"It’s fine to protest, but don’t intimidate women," Crawford told us ahead of the Ealing vote this week. "We see [protesters] running to get to women and that’s just harassment," added Sue James, a member of Sister Supporter.

A spokesperson for Marie Stopes agreed that the anti-abortion demonstrations the organisation saw outside all of its clinics in the UK should be considered harassment, and urged other councils to follow Ealing's example.

"We hope that other local authorities will follow this example and act to increase protection for women in their area," the spokesperson said. “For too long these groups have used the word 'protest' to mask their real objectives, which are to harass women they don’t know, invade their space, and block their right to healthcare."

Anna Veglio-White, founder of Sister Supporter, encouraged others to replicate the group's work lobbying Ealing council if harassment around abortion clinics is an issue in their local area.

Sister Supporter founder Anna Veglio-White describes a woman seeking abortion being told her baby would haunt her o… https://t.co/KgGLh58Ge9

"We’ve been contacted by other groups who perhaps didn’t have as much organisation as we did who are now going to do the same thing," she said.

Veglio-White encouraged people to "start gathering evidence and getting residents to write to their councils," adding: "I think that process will be a lot quicker now with other councils because they can learn from Ealing."

Rachel Black, an abortion rights campaigner from Portsmouth, said she had already begun lobbying her local council after seeing anti-abortion protesters at the BPAS clinic there, and felt positive that Ealing council's decision would push them to take more action.

"It’s exciting because I think if it’s happened in Ealing it can happen nationwide," Black said. "I think there needs to be something in place to protect vulnerable women who are going through this."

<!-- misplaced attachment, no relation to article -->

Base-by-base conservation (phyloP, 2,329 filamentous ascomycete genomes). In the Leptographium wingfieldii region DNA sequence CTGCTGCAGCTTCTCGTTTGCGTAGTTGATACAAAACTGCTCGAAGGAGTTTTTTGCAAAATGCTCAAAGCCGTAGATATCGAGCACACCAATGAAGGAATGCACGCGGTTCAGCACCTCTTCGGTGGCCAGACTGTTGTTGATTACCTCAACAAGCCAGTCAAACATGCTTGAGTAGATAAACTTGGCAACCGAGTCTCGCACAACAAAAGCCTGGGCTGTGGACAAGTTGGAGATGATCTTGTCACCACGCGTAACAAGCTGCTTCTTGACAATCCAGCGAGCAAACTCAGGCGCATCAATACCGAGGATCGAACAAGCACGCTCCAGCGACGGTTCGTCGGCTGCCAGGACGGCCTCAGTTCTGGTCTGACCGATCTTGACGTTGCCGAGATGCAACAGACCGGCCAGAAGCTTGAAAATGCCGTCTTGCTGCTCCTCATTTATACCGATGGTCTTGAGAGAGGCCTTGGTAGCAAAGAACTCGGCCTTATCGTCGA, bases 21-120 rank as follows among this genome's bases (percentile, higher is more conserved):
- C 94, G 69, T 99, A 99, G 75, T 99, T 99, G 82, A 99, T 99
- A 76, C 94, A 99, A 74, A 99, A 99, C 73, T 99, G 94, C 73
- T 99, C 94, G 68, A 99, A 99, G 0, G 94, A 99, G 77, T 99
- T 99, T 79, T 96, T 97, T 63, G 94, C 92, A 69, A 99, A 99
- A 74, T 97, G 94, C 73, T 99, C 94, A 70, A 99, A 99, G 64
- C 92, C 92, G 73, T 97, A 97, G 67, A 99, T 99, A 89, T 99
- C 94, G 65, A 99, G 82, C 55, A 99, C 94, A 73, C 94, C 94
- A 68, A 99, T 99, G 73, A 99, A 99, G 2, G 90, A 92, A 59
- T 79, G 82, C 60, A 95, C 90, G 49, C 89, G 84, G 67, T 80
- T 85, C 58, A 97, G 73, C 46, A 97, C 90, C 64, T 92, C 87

A representative of the Save Rosslyn Road group, which has campaigned for buffer zones as a result of ongoing disruption at a BPAS clinic in Richmond, said they hoped the Ealing decision would help shift the gridlock the group had encountered with its own council.

"We’ve spoken and presented a petition to the local council who were very supportive and had the nice words, but there was no action," said the group's spokesperson, who preferred not to give their name, apparently for fear of repercussions from the local anti-abortion campaigners.

But they were confident that if Ealing could make a PSPO work at an abortion clinic, Richmond council might rethink. "If they’ve got a precedent for to work against I’m pretty confident that they’ll do that," they added.

Proudest vote I've ever cast to establish a #PSPO against anti abortion protests on #Ealing's Mattock Lane… https://t.co/muZ2kLjTYx

Labour MP for Bermondsey Neil Coyle, who has a Marie Stopes clinic in his constituency, said he was keen to work with Southwark council to tackle ongoing issues of harassment there.

"I am asking Southwark council to consider a similar arrangement and hope it is taken forward soon," Coyle said. "It is very sad to have to provide such plans for vital healthcare but we cannot allow harassment and intimidation to continue."

Fellow Labour MP Yvette Cooper, chair of the home affairs select committee, also welcomed Ealing council's decision to explore PSPOs, but believes national action was needed to outlaw widespread harassment.

"No matter how strongly protesters feel about abortion themselves, they don’t have the right to harass, intimidate or distress women who need to make their own very personal decision with their doctors," Cooper said.

“The government should consult on a proper approach to buffer zones to prevent intimidating protests right outside clinics delivering abortion services to ensure patients and staff are given the space and privacy they need.”

Laura Silver is a reporter for BuzzFeed News and is based in London.

Contact Laura Silver at laura.silver@buzzfeed.com.